The Reddening By Adam Nevill
Adam Nevill is simply a word magician. His prose triggers my minds eye like few others.
A stunning story set along the gorgeous English South Coast this book should feature on many a year-end ‘best of’ list.
Go into this book knowing no more than the blurb/synopsis reveals and you’ll be utterly captivated by Nevill’s pitch-perfect plotting.
The Chapters that alternate between the two female leads are some of the best examples of pacing/plotting I’ve read in a long while.
The Reddening is initially a slow burn tale that ramps up to be a pacey multi-faceted horror that is so well written Adam Nevill is seriously starting to challenge Clive Barker as my favourite author.
My Book Of 2019 is...
There is no question that this is my book of the year.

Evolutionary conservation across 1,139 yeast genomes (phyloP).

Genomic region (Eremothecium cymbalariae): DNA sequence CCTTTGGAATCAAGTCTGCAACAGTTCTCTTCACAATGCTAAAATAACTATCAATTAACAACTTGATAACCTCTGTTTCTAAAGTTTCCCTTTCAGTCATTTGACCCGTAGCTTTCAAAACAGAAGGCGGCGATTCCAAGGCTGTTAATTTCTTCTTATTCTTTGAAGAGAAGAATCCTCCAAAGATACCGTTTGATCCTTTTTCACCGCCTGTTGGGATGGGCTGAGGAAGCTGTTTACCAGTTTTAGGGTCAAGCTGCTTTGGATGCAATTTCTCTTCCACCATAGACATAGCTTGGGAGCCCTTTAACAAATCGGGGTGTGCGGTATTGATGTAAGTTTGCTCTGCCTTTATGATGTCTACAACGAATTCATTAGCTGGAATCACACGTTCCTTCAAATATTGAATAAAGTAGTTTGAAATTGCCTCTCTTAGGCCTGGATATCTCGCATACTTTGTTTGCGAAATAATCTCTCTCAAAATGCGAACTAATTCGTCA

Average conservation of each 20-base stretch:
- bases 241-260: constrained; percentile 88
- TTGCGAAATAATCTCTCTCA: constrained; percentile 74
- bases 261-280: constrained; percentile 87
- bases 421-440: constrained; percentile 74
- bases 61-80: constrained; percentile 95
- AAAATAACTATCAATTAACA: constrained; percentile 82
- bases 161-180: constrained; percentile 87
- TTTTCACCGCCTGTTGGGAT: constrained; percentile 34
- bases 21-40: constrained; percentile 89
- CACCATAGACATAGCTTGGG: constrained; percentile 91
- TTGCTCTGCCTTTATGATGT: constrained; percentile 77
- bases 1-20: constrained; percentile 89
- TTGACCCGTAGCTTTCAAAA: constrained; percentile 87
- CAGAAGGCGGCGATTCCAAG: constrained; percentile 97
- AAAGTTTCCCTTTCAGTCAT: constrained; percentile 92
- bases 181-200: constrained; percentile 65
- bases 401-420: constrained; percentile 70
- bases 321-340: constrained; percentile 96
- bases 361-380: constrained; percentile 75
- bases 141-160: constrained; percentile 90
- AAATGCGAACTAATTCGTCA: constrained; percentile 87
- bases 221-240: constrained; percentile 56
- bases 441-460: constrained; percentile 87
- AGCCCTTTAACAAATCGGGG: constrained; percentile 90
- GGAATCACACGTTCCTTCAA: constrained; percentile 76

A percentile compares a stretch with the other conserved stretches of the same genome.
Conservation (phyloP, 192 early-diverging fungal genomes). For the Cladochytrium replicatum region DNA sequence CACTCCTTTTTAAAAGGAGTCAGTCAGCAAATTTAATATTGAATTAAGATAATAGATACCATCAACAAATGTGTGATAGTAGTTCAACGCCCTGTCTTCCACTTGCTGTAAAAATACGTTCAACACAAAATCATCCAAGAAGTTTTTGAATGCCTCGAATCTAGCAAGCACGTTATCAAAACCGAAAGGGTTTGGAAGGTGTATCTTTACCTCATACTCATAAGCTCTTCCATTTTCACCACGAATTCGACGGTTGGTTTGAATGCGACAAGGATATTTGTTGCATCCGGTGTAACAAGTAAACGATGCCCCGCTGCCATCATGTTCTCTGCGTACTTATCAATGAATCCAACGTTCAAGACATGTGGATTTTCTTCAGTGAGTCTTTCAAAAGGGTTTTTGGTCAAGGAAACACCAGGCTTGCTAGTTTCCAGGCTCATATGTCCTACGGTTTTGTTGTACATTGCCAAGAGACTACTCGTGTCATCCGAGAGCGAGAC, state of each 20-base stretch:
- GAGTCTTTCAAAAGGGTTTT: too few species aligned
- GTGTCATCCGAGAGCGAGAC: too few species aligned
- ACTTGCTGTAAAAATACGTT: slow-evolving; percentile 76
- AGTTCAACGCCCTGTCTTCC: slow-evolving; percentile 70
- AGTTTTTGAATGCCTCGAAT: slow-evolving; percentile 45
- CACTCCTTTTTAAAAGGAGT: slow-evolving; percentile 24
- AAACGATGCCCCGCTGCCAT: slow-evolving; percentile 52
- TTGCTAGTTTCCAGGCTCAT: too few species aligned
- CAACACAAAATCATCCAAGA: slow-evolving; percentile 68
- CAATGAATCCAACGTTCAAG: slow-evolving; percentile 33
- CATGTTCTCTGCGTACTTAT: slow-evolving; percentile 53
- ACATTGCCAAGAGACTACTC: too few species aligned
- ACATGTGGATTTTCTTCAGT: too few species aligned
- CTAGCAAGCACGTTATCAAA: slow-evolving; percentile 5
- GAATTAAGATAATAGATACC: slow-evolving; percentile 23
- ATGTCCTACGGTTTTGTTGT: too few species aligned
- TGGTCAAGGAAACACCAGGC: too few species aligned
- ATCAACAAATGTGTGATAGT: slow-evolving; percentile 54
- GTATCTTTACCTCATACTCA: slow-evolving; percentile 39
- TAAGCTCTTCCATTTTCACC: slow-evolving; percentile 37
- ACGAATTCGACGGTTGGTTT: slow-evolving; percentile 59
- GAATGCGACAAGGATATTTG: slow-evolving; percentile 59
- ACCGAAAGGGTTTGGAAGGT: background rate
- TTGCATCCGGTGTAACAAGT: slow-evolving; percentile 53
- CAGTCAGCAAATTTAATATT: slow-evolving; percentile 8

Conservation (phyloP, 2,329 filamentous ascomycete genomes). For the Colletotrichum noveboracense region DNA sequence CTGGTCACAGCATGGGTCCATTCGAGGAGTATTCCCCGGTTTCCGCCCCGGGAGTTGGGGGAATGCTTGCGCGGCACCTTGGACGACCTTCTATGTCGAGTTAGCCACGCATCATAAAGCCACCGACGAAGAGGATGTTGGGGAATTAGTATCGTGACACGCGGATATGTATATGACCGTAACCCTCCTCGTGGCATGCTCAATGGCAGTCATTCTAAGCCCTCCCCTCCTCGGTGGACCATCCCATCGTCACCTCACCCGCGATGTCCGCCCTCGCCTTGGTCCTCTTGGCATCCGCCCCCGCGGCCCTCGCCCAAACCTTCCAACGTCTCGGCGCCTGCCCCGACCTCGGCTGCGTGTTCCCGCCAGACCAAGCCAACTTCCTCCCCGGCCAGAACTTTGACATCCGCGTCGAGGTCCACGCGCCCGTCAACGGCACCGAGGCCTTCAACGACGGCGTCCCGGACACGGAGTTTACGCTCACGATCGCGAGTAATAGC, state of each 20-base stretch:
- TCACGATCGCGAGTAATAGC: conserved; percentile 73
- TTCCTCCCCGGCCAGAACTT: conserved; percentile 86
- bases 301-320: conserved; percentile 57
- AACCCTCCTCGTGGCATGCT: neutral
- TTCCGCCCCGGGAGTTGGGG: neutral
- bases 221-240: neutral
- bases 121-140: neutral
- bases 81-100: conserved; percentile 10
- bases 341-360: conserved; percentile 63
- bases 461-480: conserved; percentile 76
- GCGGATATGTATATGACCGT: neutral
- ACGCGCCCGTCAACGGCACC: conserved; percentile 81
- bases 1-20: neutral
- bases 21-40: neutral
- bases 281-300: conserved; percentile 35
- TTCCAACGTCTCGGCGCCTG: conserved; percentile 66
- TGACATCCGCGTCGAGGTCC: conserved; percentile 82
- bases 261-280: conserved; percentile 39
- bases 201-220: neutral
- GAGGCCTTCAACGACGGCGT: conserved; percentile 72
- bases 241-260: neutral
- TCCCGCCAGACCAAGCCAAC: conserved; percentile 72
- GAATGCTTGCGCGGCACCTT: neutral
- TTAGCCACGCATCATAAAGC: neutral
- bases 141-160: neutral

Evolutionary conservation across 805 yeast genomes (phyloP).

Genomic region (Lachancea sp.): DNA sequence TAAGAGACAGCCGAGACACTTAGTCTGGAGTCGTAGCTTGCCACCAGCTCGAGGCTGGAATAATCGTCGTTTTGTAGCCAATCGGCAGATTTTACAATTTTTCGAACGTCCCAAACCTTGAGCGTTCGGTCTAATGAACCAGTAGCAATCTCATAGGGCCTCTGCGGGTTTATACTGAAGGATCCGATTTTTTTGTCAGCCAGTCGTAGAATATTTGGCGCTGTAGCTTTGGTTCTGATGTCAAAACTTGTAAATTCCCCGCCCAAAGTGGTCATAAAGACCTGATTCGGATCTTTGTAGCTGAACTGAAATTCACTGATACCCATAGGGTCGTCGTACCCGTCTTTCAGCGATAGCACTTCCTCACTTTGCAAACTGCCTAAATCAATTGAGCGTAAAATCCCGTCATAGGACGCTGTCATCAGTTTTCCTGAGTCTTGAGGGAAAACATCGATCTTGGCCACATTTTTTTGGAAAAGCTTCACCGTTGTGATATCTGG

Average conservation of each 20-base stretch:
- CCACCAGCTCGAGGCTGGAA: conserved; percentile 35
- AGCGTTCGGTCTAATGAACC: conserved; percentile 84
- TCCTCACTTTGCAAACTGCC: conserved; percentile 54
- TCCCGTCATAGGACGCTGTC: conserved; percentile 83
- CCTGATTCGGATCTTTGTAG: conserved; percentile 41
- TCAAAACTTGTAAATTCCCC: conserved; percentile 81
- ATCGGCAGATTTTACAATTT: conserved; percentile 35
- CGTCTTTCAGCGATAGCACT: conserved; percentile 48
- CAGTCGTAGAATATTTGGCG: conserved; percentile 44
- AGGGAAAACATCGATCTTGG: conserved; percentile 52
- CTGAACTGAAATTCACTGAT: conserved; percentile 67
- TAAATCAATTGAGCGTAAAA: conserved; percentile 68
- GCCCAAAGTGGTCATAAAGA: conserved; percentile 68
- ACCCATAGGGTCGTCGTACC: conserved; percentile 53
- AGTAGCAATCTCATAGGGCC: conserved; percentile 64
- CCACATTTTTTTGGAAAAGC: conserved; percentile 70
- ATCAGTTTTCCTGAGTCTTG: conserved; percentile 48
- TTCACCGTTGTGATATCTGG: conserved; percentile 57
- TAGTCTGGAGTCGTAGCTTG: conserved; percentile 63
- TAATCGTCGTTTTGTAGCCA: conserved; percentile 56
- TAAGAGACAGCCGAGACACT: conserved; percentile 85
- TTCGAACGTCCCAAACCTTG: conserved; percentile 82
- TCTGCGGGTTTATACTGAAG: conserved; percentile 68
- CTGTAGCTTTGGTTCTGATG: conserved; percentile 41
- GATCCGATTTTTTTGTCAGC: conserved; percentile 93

This book will break your heart in its brutal portrayal of a mother’s grief and slowly squeeze the air from your lungs with some of the finest supernatural writing you’ll read.
With flashes of The Amityville Horror, Session 9 and Hunter Shea’s Creature and one of the best homages to The Omen you will ever read, Remains is brilliantly written by a genuine master of emotional cinematic horror.
I’m not sure I can think of a better debut novel.
Andrew Cull is a name that will have established horror authors looking over their shoulders.
I’m living in the South-East of England between London and Brighton. I’ve been married to Laura since 2000 and have two daughters. (Emily & Freya). I’ve always had a passion for horror and decided, as a hobby, that I’d like to create a blog to showcase this fascination with the darker genres.
I started Kendall Reviews in January 2017, initially to host my reviews of books and music that I had in my sizeable collections. Pretty quickly, this became a passion project and morphed into a blog that wanted to help PROMOTE HORROR.
I want to thank all the people that interact with the blog and of course to the rest of the Kendall Reviews team.